Today is my two year anniversary at my job.  I haven't been congratulated, appreciated or even thanked for the work I have done with my company.  (Was congratulated the day after with cup cakes and a card...) I guess you have to speak up and let people know what is going on before it happens.  I have learned a lot at my job and have taken very little to do so.  These days that go by feel tiring and sad.  I am in a supporting role now after I built an application from the ground up.  The SQL database, the documentation and the code.  I came out of college knowing very little about databases and even less about coding.  I develop in ASP.NET and C# which I had to learn from the start with this job.  I have barely had a lick of C or C++.  I was a computer Engineer, yet this job took me in to build a web app for the customer.  The project was built by me and it is my little baby.  Now I am in a supporting role in a team of 4 which I am the only one working in .NET while my other co-workers work in coldfusion.  My job was interesting when I first started building the application, learning things for the first time.  Now most of my time is spent experimenting with new technologies and research (cough, cough surfing) the internet in search for more.  Trying to learn new things and doing my damnedest to learn more of C#.  I have a firm grasp on the easy parts of C#, I just started using classes about a year ago and have figured out methods and code reuse when I was just starting out.  I remember the day I figured it out.  I must have deleted 1000's of lines of code.  It was nice.  It was a good day. I am just now picking up expressions and actually have my own personaly framework sitting at home.  I have a vast collection of extensions, methods and classes that I have written 90% my self.  I love the term "code reuse".  I used my framework in every application I make and it sure does come in handy when I want to do something really fast without having to re-invent the wheel. Having your own framework makes life a lot easier when you want to shell out code fast for a customer that you have already used before.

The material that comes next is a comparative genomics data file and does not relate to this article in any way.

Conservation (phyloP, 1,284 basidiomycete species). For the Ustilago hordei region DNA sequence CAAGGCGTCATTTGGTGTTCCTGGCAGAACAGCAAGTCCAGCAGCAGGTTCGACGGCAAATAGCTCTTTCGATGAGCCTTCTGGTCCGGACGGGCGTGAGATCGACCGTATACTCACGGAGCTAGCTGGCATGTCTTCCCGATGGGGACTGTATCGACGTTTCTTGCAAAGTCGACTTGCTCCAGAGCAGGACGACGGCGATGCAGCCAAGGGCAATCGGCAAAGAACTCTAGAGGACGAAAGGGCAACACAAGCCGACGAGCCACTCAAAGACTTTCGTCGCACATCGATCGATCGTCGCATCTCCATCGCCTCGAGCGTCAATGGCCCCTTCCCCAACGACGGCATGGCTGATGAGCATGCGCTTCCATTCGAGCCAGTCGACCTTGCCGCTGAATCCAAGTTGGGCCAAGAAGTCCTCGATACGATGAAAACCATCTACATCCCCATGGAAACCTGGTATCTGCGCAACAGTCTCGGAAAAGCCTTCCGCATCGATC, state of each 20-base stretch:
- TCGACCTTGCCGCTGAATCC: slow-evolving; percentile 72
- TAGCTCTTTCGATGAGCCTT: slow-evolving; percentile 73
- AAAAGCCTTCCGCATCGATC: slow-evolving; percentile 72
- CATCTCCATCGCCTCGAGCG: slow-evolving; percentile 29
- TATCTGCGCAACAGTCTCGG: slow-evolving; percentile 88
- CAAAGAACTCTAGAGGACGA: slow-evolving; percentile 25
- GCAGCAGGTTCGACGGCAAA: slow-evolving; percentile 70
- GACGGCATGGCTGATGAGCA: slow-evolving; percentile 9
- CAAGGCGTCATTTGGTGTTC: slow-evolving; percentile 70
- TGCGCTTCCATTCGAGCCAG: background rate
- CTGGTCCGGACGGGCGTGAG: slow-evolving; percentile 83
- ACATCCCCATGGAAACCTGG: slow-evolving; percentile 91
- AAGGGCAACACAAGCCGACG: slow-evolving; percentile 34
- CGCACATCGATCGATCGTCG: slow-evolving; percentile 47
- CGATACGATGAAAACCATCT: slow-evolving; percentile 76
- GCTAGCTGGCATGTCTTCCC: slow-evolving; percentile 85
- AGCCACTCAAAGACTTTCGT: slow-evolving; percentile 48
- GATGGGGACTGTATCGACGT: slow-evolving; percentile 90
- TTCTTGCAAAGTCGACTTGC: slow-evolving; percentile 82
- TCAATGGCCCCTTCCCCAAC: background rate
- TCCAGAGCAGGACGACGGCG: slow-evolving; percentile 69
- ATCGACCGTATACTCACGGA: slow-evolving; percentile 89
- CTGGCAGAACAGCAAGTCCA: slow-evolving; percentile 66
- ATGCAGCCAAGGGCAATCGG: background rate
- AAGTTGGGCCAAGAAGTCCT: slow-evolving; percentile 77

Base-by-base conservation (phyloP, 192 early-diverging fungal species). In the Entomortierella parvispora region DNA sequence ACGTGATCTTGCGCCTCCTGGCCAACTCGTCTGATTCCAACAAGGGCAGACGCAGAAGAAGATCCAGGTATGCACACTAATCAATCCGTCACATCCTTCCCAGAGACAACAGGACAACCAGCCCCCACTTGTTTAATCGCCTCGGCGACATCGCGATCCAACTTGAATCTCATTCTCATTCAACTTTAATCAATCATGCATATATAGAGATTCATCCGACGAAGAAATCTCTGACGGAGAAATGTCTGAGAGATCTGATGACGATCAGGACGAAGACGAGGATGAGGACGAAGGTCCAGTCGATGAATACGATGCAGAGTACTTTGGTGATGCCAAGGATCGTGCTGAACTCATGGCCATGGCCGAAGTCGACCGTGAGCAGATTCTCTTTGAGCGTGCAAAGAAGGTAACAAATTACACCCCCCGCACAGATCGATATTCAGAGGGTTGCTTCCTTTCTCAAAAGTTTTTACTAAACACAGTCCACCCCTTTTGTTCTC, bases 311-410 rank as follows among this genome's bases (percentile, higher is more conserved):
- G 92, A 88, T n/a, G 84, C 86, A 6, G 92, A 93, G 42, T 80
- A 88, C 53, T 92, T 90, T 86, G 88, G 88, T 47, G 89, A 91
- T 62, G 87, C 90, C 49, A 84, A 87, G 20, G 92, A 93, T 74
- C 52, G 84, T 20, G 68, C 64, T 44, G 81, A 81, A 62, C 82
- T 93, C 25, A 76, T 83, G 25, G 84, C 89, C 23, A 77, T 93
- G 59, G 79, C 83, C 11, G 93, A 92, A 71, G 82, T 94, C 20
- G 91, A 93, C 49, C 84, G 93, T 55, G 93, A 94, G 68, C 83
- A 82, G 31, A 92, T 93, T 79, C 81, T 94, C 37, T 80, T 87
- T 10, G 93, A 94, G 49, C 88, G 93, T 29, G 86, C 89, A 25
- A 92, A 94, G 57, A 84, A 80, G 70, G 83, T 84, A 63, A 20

I remember my co-worker first pointing me to CodingHorror and I was just flabbergasted.  There were people out there who had way more experience than I.  It was an entire community.  I was so impressed. I wanted to join it, and be apart of it.  I talked to my boss about attending my first conference Dev-Connections where I again was so impressed.  I loved it.  I got to talk with some of the most appealing ASP.NET guru's.  I learned a lot from that conference and now I want to go back as a public speaker.  I went to see how to do it finding that I needed to submit a few ideas about what to present.  I missed the deadline the first time by a few days and the second time by 2 months.  I have signed up to the list to know when they decide to ask for speakers and one day I will be a presenter.  I have been known to be a great speaker in my time and can present upon a subject well.  I just stink sometimes at writing about it.  Thats why I started a blog a bit before DevConnections. I wanted to write better and be able to put my thoughts down on paper.  So now on the spare time I have I write a blog post or two.  I enjoy blogging and hopefully one day I will become a .NET MVP.  That day will be here before I know it hopefully.

I built my own bug tracker for my application and I usually get one or two fixes a day I get to work on.  By 12:00 Noon, I have my work down for the day and need to find another 6 hours to use up.  After I came back to the job from DevConnections, I presented my boss with an ideal for an admin assistant program.  They couldn't give me funding so they told me to work on it on my off time.  I haven't truly touched it in about 6 months.  I find my self getting bored way to fast with nothing to do.  I have told my boss during my meetings with him that I have nothing to do and he told me to present the customer with this and see what he says.  

After two years, I have tried to move up the latter a bit, but since I am located in Melbourne, Fl it is hard to find another programming job around the area.  I am here and can't move because the woman I love is going to school.  I have been called by Microsoft a couple of times to come interview, but sadly and respectfully decline not wanting to waste their time because I wasn't able to move.

After two years, I enjoy my time because I get a lot of free time with little to no dead lines, but it does get boring.  I wish I could find a better job in my area, but don't see that happening any time soon.  I am trying my hardest to build applications during my off time at home and have been decently successful.  As you can see from my Profile, I have done a bit and am still working on DrinkingFor.  I hope to have that finished in the next month and be working on another few ideas I have very soon.  Time will only tell how far I get.